Children who experience the death of a loved one need a safe place in which to discuss their feelings. There are many therapeutic groups around the country for children who’ve experienced loss. Many times, children are split into different groups according to their ages, and therapists choose activities that are developmentally-appropriate. Parents can also do some of these activities with their children 2.
Art therapy can be used with children of all ages. It’s especially effective with children who can’t verbalize their feelings, but can draw objects and people, according to the National Institute for Trauma and Loss in Children 1. Ask the child to draw her feelings. After she’s done drawing, ask her to explain her drawing to you. Even if the child doesn’t say much about the drawing, you can tell from the colors, people and objects in her drawing how she’s feeling. For example, if the child covers the paper in sharp red lines and scribbles, she’s probably angry. Another art therapy technique is asking the child to draw what makes her afraid or sad.
Young children need help understanding their emotions. Ryan’s Heart, a nonprofit organization for grieving families, recommends giving children blank faces with emotions written underneath them 2. Make sure to include the basic emotions, such as happiness, sadness, anger and fear. After the child draws the faces, you can ask him questions about them. For instance, you could ask him what his face looks like when he’s sad, what it’s like to be sad and how he makes himself feel better when he’s sad.
Discussing Coping Techniques
When a child loses a loved one, she might feel depressed, anxious or afraid. It’s important to explain to the child that it’s all right to feel those emotions. Give examples of how some people grieve to let the child know that she’s not alone. Help the child learn coping techniques after she’s been allowed some time to grieve. Assist the child in making a list of things that make her happy, and then talk to her about healthy ways to cope with upsetting feelings. You might explain that when you feel sad, you like to take a walk or escape the real world by reading a good book. Model healthy coping skills, and encourage the child to do one thing that makes her happy each day.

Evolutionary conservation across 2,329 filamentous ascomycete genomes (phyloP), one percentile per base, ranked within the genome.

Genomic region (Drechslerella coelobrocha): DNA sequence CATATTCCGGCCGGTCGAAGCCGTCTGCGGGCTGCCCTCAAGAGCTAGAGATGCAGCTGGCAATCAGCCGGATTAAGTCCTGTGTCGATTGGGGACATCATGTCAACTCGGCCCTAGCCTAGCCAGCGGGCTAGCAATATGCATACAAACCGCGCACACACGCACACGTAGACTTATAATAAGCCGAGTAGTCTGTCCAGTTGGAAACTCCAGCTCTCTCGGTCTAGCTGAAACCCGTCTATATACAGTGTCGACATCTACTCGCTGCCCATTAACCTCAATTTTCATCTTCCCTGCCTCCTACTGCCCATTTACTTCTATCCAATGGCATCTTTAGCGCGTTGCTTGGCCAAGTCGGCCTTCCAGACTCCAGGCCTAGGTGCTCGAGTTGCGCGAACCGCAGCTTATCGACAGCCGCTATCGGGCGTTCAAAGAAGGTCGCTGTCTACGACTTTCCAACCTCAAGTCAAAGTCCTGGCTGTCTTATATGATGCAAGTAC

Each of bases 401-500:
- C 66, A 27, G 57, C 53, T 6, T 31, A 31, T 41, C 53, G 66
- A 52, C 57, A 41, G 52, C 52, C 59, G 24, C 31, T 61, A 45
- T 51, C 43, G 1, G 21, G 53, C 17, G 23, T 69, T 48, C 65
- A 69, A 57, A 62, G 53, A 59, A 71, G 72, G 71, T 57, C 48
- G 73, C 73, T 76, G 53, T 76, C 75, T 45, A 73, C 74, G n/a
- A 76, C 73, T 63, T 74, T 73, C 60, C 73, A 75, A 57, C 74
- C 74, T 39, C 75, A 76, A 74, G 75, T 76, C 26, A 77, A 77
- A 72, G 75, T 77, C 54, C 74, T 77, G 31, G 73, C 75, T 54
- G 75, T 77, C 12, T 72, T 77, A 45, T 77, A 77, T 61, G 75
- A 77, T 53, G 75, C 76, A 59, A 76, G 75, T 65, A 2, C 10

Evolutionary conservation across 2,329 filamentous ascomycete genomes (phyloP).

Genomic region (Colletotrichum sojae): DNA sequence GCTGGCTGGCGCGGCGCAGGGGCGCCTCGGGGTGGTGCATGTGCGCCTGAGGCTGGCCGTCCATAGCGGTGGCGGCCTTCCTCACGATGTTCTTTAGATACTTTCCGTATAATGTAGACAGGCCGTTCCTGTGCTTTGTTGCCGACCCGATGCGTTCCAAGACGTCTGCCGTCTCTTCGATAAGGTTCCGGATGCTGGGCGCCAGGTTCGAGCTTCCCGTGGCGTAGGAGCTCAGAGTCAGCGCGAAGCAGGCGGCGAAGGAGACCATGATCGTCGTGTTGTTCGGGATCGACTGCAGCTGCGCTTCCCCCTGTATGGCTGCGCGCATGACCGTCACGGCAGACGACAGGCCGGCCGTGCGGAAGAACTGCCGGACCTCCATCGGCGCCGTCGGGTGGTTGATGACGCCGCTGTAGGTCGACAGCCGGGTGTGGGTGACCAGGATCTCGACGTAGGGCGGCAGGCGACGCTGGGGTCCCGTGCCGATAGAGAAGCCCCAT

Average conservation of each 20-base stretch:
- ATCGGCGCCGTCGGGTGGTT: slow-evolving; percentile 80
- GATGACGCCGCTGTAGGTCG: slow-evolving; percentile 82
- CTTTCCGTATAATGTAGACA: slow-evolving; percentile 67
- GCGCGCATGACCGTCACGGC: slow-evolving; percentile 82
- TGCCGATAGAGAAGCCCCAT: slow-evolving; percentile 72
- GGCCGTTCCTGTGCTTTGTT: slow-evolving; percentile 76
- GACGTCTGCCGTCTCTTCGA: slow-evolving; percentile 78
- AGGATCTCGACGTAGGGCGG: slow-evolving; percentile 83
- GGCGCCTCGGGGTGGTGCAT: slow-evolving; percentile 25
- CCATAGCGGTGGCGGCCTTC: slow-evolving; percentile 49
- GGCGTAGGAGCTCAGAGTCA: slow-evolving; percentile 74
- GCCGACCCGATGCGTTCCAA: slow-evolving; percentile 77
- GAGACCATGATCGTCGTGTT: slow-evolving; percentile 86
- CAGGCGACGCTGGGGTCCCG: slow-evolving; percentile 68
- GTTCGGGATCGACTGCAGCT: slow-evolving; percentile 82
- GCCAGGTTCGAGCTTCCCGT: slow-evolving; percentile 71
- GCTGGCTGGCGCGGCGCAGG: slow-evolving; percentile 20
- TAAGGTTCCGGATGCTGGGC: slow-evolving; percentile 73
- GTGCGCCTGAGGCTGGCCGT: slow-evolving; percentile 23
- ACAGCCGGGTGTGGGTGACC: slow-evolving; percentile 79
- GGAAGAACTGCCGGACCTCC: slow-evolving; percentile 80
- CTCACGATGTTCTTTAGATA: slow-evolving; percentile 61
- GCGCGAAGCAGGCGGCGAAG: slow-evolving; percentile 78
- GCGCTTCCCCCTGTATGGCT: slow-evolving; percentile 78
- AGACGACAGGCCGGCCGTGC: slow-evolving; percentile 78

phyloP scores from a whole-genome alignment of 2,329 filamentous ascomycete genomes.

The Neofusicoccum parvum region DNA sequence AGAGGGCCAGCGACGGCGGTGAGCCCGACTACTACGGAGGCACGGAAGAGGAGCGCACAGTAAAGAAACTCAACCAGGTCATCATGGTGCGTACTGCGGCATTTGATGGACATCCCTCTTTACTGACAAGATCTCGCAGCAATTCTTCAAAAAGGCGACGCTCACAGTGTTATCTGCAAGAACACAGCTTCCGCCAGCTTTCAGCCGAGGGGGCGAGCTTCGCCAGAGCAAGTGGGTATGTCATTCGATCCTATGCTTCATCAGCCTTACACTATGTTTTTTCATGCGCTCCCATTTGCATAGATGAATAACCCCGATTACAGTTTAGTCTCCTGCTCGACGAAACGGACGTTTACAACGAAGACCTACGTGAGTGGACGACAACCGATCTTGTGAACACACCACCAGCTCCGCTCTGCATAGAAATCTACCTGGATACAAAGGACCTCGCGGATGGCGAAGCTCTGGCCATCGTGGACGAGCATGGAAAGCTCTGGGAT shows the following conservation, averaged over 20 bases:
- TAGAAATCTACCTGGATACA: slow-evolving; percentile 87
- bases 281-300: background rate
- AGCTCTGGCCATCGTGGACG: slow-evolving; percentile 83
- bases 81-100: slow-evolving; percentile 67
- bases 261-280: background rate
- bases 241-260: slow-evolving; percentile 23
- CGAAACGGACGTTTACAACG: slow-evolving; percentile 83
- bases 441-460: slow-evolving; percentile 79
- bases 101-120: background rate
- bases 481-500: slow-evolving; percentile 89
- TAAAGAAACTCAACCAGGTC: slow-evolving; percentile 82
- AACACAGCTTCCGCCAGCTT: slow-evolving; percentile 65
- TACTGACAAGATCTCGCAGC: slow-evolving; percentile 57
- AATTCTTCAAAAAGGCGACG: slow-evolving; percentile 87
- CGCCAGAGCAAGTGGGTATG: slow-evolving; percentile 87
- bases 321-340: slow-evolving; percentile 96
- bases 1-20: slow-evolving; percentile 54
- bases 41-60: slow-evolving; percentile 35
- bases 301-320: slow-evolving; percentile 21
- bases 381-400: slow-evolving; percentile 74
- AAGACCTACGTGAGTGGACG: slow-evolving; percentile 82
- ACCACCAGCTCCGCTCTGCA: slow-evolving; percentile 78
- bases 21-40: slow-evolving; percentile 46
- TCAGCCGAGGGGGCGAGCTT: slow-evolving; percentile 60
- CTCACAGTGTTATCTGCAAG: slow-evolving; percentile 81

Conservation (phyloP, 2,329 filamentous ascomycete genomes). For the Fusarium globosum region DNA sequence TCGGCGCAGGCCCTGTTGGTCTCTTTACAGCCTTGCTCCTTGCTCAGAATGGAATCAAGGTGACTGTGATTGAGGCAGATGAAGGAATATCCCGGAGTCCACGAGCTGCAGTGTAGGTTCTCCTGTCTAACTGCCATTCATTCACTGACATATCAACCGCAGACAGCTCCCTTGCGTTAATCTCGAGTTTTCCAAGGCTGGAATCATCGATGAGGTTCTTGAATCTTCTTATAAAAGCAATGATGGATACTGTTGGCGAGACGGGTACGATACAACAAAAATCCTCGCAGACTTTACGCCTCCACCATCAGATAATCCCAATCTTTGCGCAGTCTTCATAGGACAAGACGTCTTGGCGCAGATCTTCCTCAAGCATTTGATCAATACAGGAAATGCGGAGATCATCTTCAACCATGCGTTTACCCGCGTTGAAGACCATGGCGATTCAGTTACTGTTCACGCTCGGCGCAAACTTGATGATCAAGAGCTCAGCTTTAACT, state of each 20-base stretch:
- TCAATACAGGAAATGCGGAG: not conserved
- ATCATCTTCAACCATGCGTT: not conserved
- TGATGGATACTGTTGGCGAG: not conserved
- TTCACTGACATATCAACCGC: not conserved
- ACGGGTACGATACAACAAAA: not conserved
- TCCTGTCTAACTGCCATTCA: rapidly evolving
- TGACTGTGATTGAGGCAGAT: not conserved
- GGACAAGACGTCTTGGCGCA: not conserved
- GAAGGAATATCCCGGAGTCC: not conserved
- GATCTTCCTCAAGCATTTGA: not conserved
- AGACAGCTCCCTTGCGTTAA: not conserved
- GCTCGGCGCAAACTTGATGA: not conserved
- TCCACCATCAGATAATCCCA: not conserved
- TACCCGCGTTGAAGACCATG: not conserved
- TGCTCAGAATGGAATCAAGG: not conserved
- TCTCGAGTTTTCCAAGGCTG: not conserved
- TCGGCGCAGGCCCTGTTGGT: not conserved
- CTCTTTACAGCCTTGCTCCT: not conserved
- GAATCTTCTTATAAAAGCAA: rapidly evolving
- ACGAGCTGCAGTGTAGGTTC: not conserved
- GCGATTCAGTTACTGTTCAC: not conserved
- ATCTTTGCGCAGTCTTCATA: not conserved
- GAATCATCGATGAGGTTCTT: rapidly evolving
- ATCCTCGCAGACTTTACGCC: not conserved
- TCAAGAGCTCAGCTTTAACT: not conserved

Progressive Muscle Relaxation
This is another technique that can be used with children and teens of all ages. When the child seems overwhelmingly sad or angry, help him cope with those feelings by practicing progressive muscle relaxation. Tell the child to either sit in a comfortable chair or lie down. Instruct the child to squeeze his toes together as hard as he can for 15 seconds and then release them. Tell him to take a deep breath, and then move on to his calf muscles, and continue to encourage him to squeeze and relax each part of his body until he reaches the top of his head.
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